Look who put a ‘sell’ on Apple Monday

Who is Pierre Ferragu and what is New Street Research?

pierre ferraguFrom CNBC:

[The iPhone X] has been so successful that more and more iPhone users are upgrading early, eating into demand for future generations, according to New Street Research.

The vacuum in sales will be so great that investors should sell the stock, analyst Pierre Ferragu said in a note Monday.

 “We expect a material disappointment in 2019,” Ferragu said. “The iPhone X has been very successful and well received by consumers. It has been so successful, that we think it has brought forward demand.”

IPhone users upgrading early “will drive an ‘air pocket,’ and the introduction of a lower-price premium OLED phone won’t be enough to make up for the shortfall,” the analyst added.

Ferragu covered tech stocks for Bernstein for 10 years before joining New Street as head of its global technology infrastructure team.

Lowered rating to Sell from Neutral. Cut price target to $165 from $170.

My take: It seems the acorn doesn’t fall far from Toni Sacconaghi’s tree. I’ve asked for a copy of Ferragu’s note. [See UPDATE below]

See also: Here’s why Toni Sacconaghi says ‘Apple’s best days are behind it’

UPDATE: In response to my request for a copy of his note, Ferragu sent me this:

Dear Philip,

Thank you for your interest in our work. We are an independent research house, and distribute our research to subscribing clients. For our technology product, subscriptions start at $40,000 per year. Would you want to consider one?

Best
Pierre.

13 Comments

  1. Mark Visnic said:

    First, there were a wave of sell-side advisories suggesting the iPhone X was so unsuccessful that it would not survive the season. Now, we have someone with a no-name firm and an incentive to make a splash turning 180 degrees, to wit: the iPhone X was so successful that it, much like it’s older brother, the iPhone 6, pulled demand forward. I regret only that he doesn’t have enough persuasiveness to meaningfully impact the share price down.

    The irony is that the demand pull impact of the 6 was ignored for so long that it ultimately pulled Warren Buffett into the AAPL shareholder community.

    9
    August 20, 2018
    • Fred Stein said:

      I like the way you write. Nailed it.

      1
      August 20, 2018
      • Mark Visnic said:

        Thanks Fred. Doesn’t measure up to your contributions here!

        0
        August 20, 2018
    • Michael Thompson said:

      Pierre No-Name has a $530 price target on Worthless Tesla stock. One day Tesla will trade for essentially $0.00.

      This is all we need to know about Pierre.

      4
      August 20, 2018
  2. Fred Stein said:

    “I put a spell on you”, 1956 song written by Screamin’ Jay Hawkins. Best cover – Nina Simone.

    Meaning: If you want entertainment, it’s Nina, not Pierre. Nice beard though.

    0
    August 20, 2018
  3. Gary Morton said:

    Hmmm, who to believe? Warren Buffett, the most successful investor of modern times, or Pierre Ferragu the managing partner of a little known independent research firm. Anyone having a hard time making that decision should probably put their money into a mattress somewhere.

    2
    August 20, 2018
  4. Gregg Thurman said:

    Here’s what I find so disingenuous about Ferragu’s “pull forward” thesis.

    The iPhone 6 followed the iPhone 5S and was the first ‘large’ screen iPhone. Pent-up demand for a large screen iPhone was huge. iPhone Weekly unit sales jumped 57.1% YoY (December quarter) BECAUSE the iPhone 6 was such a deviation from the previous 4″ designs. The iPhone X did not cause any ‘pull forward’ as iPhone Weekly unit sales only increased by 6.35%. FQ1/2017 had 14 weeks in the period while FQ1/2018 had thirteen. 6.35% is a far cry from 57%. Additionally, the iPhone 6 sold in two models for a full quarter, while the iPhone X sold in one model for 2/3’s of the quarter. Lastly, any YoY comparison should be on revenue, not units sold, (after all the smartphone market has reached saturation) and with an increasing ASP iPhone revenue in FY2019 will be ~5% higher than FY2018 revenue. The same cannot be said of the follow-on iPhone 6S (FY2016 iPhone revenue declined 11.82% YoY).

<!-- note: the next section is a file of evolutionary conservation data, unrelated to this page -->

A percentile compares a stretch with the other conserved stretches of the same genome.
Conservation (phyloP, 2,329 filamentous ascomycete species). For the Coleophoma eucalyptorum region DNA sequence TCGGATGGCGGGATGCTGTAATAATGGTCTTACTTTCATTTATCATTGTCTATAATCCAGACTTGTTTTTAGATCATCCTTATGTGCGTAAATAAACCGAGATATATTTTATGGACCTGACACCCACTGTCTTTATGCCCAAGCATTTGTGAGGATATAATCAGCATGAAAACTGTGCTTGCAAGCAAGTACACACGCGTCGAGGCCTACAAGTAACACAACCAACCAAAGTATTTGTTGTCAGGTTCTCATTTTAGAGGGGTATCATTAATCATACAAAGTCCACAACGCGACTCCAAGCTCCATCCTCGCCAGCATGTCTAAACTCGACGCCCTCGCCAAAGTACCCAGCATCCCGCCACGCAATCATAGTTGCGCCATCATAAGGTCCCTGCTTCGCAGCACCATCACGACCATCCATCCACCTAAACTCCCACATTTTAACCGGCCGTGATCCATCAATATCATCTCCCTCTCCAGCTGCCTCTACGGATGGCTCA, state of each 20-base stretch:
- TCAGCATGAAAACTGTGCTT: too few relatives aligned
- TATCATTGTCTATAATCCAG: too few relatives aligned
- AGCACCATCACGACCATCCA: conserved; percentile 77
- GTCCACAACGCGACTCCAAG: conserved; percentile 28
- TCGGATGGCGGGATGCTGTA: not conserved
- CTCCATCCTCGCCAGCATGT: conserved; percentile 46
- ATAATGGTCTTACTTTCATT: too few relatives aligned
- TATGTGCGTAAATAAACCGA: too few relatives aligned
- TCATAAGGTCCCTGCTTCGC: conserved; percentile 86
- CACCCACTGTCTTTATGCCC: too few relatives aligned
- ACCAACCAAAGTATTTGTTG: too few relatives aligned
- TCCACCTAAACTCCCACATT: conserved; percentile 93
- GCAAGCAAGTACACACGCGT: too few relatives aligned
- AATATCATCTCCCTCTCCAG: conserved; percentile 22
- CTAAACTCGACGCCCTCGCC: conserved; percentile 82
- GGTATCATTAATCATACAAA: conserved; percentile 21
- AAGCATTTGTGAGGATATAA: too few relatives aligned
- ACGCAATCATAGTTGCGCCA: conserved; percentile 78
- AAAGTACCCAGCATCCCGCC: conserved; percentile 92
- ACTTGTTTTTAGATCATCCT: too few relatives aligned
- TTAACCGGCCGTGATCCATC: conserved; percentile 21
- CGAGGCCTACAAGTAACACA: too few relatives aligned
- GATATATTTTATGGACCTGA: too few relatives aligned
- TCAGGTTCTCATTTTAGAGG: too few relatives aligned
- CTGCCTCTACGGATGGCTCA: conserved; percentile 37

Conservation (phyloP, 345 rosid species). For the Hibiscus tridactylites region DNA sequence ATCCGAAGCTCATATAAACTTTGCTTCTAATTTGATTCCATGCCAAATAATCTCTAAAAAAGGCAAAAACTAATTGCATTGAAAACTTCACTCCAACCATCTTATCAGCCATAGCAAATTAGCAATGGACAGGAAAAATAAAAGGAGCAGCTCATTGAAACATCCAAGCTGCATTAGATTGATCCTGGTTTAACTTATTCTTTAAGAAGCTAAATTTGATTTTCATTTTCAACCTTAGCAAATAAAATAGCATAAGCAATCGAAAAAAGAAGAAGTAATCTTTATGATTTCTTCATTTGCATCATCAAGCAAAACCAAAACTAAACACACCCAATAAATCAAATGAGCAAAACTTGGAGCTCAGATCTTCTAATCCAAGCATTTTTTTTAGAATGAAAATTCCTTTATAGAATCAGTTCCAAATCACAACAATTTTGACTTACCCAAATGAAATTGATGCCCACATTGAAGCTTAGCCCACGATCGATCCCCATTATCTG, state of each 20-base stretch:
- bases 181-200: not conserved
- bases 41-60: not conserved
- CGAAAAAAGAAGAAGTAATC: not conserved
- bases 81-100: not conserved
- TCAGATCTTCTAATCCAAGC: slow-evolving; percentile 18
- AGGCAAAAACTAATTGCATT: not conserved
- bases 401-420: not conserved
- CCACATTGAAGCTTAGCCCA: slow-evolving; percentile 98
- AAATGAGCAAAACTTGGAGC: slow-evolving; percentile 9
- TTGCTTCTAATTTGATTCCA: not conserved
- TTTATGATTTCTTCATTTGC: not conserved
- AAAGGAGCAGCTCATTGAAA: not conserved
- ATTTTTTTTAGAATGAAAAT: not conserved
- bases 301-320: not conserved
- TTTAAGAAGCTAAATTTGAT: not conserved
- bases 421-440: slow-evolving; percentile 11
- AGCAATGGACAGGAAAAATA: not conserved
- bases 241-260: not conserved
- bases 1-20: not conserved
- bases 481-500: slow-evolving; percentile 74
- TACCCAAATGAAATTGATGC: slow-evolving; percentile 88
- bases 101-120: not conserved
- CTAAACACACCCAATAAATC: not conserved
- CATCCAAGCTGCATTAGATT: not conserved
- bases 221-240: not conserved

There literally is no commonality in the comparison of iPhone 6 to iPhone X unit sales results.

    I’m modeling Weekly unit sales growth of 1.33% this December quarter with full quarter YoY revenue growth of 4.36% driven primarily by YoY ASP growth of 2.99%.

    Ferragu’s analysis is, at best, shallow and childish. There’s a reason he works for a firm we’ve never heard of before today.

    3
    August 20, 2018
  5. Jonathan Mackenzie said:

    We’ve seen this movie before.

    No one would be talking about this guy if he merely initiated Apple at overweight. You have to go out on a limb to get any attention. And because markets are unpredictable, there’s a chance he’s right about selling AAPL right now. It could be 165 next spring. If it is, it won’t be for the reasons he’s saying, but he can say he called it. And if (as is much more likely) he’s way off base, most will forget the call and he’ll still have had his day of free publicity.

    1
    August 20, 2018
  6. Gregg Thurman said:

    “iPhone shipments are on a multiple-year decline trend”

    Not is you compare weekly unit sales. Comparing a 13 week quarter (FQ1/2018) vs a 14 week quarter (FQ1/2017) puts FQ1/2018 at a disadvantage, not to mention that the #1 selling smartphone (since launch) was only available for 8 of 13 weeks in FQ1/2018. Adjusting for that and adding another week to equalize quarter length put FQ1/2018 iPhone sales well over 80 million units for the quarter. There is nothing “declining” in that number.

    As I said previously, Ferragu’s “analysis” is shallow and childish, but makes for good reading if you are an Android fan.

    1
    August 20, 2018

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